The game fizzles out once everybody else has snogged each other – it is fairly obvious the man in the kilt will be going home with almost every female within a 10-mile radius – and I drain my can of beer and excuse myself to go to the loo. I’m glad to be away from them, but I am not alone for long. I hear my name being called and turn to see Alex bounding up behind me.
“I need the loo too so thought I’d chum you along,” he says.
My stomach lurches and I start to feel light-headed. He chats to me as we queue for a portable loo but I feel awkward and can’t really process what he’s saying. Suddenly, he produces a cigarette for me and lights it. I look at him.
“I thought you didn’t have a light?” I ask.
He looks from my face to the lighter and back again. Busted.
“Ah,” he says. If his cheeks weren’t already rosy from the cold, he’d blush. “That was just a ruse.”
“Yeah, to get to talk to you.”
“What?” I ask. “One of the girls wanted to talk to me?”
“No,” says Alex patiently, gently. “I wanted to talk to you.”
“Oh, why?” I reply, not being deliberately stupid, I promise. I am 22, remember.
He takes a really long drag of his cigarette. “I thought you and your friend were together, a couple,” he chuckles. “I just wanted to check.”
“Because…” he begins, but then a loo becomes free in front of us and a man further back in the queue tells me to “get a fucking move on, pal”, so I leap into it and have a very shaky, anxious piss.
When I come back out, there’s no sign of Alex, so I assume he has gone back to the group. I then feel a hand on my shoulder. It’s him.
“I want to talk to you,” he says, gulping.
“You,” he says, his eyes desperately searching mine. “You’re… you’re gay, aren’t you? I mean–” he scratches his head. “I hope you are. Are you?”
I pull my mouth in tight and attempt to shrug. “No, I’m not.”
Alex leans in closer. “Are you sure?”
I look around to see if anybody from the group is near us. They’re miles away, but I have to make sure. I run my hands over my face and try to think.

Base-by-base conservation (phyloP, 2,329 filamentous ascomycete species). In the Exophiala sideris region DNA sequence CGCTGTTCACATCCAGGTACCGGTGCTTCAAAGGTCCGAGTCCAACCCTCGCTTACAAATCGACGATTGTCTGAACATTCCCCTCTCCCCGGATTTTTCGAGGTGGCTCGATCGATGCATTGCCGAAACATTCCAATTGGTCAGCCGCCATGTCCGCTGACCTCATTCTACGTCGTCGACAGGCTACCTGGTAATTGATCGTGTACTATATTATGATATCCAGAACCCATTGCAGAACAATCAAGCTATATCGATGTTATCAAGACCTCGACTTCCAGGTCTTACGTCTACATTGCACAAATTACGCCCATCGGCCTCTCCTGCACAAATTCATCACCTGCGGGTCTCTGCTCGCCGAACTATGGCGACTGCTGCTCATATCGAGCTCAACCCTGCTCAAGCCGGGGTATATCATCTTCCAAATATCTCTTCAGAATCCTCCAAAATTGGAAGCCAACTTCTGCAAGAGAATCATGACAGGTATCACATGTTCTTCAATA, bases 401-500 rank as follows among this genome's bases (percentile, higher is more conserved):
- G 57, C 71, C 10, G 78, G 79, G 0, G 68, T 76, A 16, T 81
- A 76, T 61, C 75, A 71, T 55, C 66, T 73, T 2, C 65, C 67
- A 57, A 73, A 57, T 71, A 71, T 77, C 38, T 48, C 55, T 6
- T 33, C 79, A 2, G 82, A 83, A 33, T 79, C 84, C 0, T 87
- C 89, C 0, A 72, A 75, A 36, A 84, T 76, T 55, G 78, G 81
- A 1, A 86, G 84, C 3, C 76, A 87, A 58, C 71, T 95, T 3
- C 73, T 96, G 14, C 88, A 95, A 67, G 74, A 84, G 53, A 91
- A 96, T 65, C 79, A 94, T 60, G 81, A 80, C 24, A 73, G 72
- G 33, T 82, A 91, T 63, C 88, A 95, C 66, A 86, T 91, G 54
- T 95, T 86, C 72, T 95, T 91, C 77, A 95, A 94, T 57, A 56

Finally, I pull Alex away farther down the street.
“What are you doing?” he smiles drunkenly. I don’t reply. I don’t know what to say. We just keep moving.
We end up on a narrow, dark street, free of Hogmanay drunks. There is an even smaller close just off to the right, and we scoot down it. It is drizzling. There is just one streetlight, glowing bright orange but far from warming. There is a metal fire escape staircase. It’s almost like I know I will never forget this.
Alex clears his throat. “I want to kiss you. But I don’t want you to do anything you don’t want to do.”
My mind explodes over and over again. A supernova of confusion, curiosity and fear. I have been cautious all my life, risk-averse. Tonight, something feels different.
I put my hand round Alex’s waist and pull him to me. I feel the damp chill of the fire escape pressing into my back. I am surprised by the feel of his stubble and the forcefulness of his mouth. Somewhere, on another planet, a crowd starts to count backward from ten. Everything melts away.
When we break apart, it is 1998. And nothing will ever be the same again.
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This post has always been a popular one and – SPOILER ALERT – inspires a key scene in my new novel THE MAGNIFICENT SONS, which is out now, so if you liked this, you will/might LOVE the book.
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Main image: Photograph by Robbie Shade, from Flickr, under Creative Commons – cropped to fit template